Hyderabad: India is asking the local arm of multinational Monsanto Co. to pay a royalty for genetic information that forms the basis of a genetically modified seed sold by the firm here because it believes this information is that of a bacteria found in Andhra Pradesh.
The Andhra Pradesh Biodiversity Board, a statutory body set up by the Union government under the Biological Diversity Act, 2002, is seeking royalty payments from Monsanto India Ltd for genetic information it alleges was “stolen” from Bacillus thuringiensis (Bt) bacteria found in the soils of Mahanandi village in Kurnool district.
This bacteria strain, claims the board, was then used in developing Monsanto’s genetically modified, bollworm-resistant Bt cotton seeds sold in India.
Click here to watch video
/Content/Videos/2008-10-30/2910 V Babu_MINT_TV.flv
A Monsanto executive in charge of sales of its Bt cotton seeds strongly denied the allegation. “There is absolutely no Bt research which Monsanto is doing in Andhra Pradesh. All Bt research was done in the US,” said Raj Ketkar, deputy managing director of Mahyco Monsanto Biotech Ltd, a 50:50 joint venture between Monsanto Holdings Pvt. Ltd and Maharashtra Hybrid Seeds Corp. (Mahyco), which sells Bt cotton seeds in India.
Ketkar added that “several” of the “more” than 23 Indian firms to which Mahyco Monsanto sub-licenses Bt cotton sales rights have breeding research facilities in Andhra Pradesh. “Through what is called as breeding research, these companies cross the parent US Bt cotton seed, which Monsanto developed and provided them, with local disease-resistant varieties of cotton to develop hybrid seeds, which are then sold in India,” he said.
All firms to which Mahyco Monsanto has sub-licensed sales rights for Bt cotton pay royalties to it.
Monsanto Holdings, a 100% subsidiary of US firm Monsanto Co. has a 26% stake in Mahyco. It is also present in India through Monsanto India, an India-listed entity that is 72% owned by the US firm, and 28% by public shareholders here.
Board’s chairman R. Hampaiah said Bt bacteria found in the soil of Mahanandi in Kurnool district in Andhra Pradesh has been used in developing the indigenous version of Bt cotton capable of resisting Indian bollworm strains. Dubbing Monsanto’s act “bio piracy”, he claimed the company was also using the same technology for developing pest-resistant versions of maize and tomato.
“We are seeking 1-2% of sales revenue earned from the sale of Bt cotton (seeds) as royalty and we have had discussions with the company regarding the same,” said Hampaiah, who served as research director at Pioneer Seeds Ltd, a hybrid seeds development company in Andhra Pradesh, between 1981 and 1990. This royalty payment sought by the state is linked to the sales of Bt cotton seeds in India by Monsanto and its associates, according to the board.
Hampaiah claimed that Monsanto officials met the board after coming to know of the board’s claim. “Monsanto denied stealing any genes but admitted that information regarding the genetic sequence of the Kurnool Bt was used,” he added. “All we are seeking is benefit sharing.”
According to Hampaiah, while Monsanto was not willing to consider royalty payments, it offered to build roads and contribute to other physical and social infrastructure in the Mahanandi area as part of benefit sharing, which, he said, was not adequate in the board’s assessment.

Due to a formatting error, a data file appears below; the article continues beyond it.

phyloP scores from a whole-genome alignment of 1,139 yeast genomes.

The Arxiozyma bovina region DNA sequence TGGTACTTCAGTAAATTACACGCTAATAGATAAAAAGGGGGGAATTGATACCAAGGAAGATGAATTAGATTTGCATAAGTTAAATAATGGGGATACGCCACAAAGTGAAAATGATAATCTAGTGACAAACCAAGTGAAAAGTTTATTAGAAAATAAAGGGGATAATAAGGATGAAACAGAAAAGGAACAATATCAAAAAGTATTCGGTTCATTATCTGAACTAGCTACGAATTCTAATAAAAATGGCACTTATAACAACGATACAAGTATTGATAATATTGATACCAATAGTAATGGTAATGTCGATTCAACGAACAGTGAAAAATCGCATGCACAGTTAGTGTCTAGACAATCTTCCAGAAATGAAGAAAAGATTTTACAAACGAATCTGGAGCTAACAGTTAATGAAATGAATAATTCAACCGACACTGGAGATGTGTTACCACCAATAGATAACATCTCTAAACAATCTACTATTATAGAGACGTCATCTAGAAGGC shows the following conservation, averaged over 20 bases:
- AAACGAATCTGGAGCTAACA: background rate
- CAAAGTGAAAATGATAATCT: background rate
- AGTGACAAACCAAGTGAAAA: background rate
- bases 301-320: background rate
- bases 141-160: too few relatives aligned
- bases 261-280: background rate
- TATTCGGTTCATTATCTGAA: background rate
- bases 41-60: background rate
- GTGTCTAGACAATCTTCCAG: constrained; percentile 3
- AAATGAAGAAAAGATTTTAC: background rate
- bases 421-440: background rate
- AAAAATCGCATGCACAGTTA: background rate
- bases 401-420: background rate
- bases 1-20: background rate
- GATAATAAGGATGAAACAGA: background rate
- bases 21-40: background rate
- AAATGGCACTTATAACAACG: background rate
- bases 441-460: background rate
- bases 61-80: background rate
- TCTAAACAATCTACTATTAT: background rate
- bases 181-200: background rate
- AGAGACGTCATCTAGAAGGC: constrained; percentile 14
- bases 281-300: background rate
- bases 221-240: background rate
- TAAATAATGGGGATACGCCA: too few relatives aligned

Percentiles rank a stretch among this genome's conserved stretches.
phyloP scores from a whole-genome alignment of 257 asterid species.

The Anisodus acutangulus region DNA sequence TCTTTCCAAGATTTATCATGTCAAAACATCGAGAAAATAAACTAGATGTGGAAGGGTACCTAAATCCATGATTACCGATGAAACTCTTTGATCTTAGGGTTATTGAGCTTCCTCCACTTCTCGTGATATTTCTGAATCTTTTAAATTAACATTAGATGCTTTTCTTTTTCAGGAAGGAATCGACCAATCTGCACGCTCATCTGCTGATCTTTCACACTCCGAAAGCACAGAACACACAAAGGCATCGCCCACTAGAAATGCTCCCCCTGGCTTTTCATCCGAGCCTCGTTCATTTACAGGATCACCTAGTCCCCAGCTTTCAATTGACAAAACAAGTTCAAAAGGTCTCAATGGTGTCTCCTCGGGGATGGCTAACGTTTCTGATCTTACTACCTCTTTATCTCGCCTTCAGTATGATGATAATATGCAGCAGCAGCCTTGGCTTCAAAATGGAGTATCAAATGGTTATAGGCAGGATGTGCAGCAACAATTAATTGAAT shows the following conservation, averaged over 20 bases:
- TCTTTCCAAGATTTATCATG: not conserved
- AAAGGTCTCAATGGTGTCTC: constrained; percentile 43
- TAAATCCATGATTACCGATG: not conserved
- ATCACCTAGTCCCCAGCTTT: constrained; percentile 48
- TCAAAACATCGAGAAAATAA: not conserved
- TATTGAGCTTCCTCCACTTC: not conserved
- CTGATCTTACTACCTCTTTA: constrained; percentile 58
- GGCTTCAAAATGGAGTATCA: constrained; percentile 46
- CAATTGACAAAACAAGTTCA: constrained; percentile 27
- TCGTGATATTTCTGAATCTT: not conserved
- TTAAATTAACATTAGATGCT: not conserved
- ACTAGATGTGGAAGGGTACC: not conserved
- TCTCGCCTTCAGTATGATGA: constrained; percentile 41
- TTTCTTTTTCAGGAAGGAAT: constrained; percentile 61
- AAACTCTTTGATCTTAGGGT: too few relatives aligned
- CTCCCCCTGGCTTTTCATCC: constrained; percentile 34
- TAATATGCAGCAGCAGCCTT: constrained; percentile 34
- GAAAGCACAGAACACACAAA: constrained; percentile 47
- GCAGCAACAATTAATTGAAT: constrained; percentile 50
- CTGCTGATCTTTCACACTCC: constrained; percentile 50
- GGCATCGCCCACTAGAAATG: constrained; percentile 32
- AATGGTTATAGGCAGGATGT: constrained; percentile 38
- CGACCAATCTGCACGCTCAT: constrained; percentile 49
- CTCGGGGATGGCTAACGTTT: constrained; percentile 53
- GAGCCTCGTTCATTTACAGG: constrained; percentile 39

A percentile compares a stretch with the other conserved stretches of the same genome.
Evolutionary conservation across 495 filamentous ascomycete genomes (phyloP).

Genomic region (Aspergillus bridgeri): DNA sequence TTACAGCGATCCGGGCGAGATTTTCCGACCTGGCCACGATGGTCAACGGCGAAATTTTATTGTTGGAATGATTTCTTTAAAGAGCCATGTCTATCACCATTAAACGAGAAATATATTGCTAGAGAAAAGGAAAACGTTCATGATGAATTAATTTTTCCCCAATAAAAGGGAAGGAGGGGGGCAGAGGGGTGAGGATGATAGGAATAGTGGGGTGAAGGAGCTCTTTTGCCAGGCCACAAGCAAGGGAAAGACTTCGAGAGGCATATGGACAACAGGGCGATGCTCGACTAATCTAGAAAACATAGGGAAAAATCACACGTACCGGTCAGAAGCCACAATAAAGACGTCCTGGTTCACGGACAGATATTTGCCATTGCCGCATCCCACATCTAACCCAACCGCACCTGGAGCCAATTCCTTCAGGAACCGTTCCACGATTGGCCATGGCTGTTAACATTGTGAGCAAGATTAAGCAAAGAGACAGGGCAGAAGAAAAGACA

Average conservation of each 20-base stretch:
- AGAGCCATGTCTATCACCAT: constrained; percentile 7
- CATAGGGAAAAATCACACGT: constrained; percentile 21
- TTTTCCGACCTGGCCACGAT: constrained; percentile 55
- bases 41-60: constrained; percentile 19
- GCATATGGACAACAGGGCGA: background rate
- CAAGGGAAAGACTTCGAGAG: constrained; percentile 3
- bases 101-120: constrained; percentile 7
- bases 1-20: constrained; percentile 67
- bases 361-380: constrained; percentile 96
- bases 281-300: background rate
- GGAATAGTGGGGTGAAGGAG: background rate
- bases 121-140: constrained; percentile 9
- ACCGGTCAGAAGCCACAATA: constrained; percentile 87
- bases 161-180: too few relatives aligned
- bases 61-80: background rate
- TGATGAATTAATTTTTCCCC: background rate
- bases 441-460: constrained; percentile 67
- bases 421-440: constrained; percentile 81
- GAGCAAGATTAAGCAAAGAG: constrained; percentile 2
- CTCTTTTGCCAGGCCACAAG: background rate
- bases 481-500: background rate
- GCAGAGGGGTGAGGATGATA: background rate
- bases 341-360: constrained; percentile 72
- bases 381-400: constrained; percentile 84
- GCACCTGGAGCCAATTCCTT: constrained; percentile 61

If Monsanto doesn’t comply, Hampaiah added, the board will seek legal action. Lawyers representing the board are in the process of consulting legal experts in the US where Monsanto has a patent relating to Bt cotton, he said, claiming a legal case against Monsanto could be filed in the next couple of months.
Monsanto Holdings’ wholly-owned, research and development unit Emergent Genetics India Pvt. Ltd has operations in five different locations in Andhra Pradesh including Kurnool, according to Rimmi Harindran, a Monsanto spokesperson. Harindran denied the meeting that Hampaiah claims took place, adding meetings on other issues with the board may have taken place. She added the company has also not received any official communication from the board on this issue.
While Monsanto doesn’t disclose details of the amount it earns from sales of Bt cotton seeds, financial daily BusinessLine reported on 8 September, quoting industry sources, that 27 million packets of Bt cotton hybrid seeds worth at lease Rs2,000 crore were sold in the current season. A 1-2% royalty on that could work out to Rs10-20 crore.
Monsanto India says on its website that there has been a 58% or 2.95 quintals per acre increase in yield when farmers use Bt cotton seeds, translating into a profit increase for farmers of Rs5,950 an acre. Besides increase in yield, there was also reduction of an average four-five pesticide sprays against bollworm translating to a saving of Rs1,137 per acre.
The genetically modified seeds have come under fire from environmental groups and consumer organizations that allege that they “contaminate” existing cotton strains and are overpriced.
This is the second time a government body here is getting into a legal tangle with Monsanto. In January 2006, the state government filed a case against a few firms including Monsanto, before the Monopolies and Restrictive Trade Practices Commission, or MRTPC, alleging that the Bt cotton seed price at Rs1,850 for a 450g packet was “abnormally high”.
After the commission, India’s apex body that looks at issues related to competition, cartelization, and pricing, ruled that May in favour of the government, Monsanto appealed in the Supreme Court, which refused to intervene in June 2006, resulting in the company having to comply with Rs750-a-packet price fixed by the state government.
Shares of Monsanto India fell 6.75%, or Rs83.25, to close at Rs1,150.10 on the Bombay Stock Exchange on a day when the bourse’s benchmark index moved up 0.40%.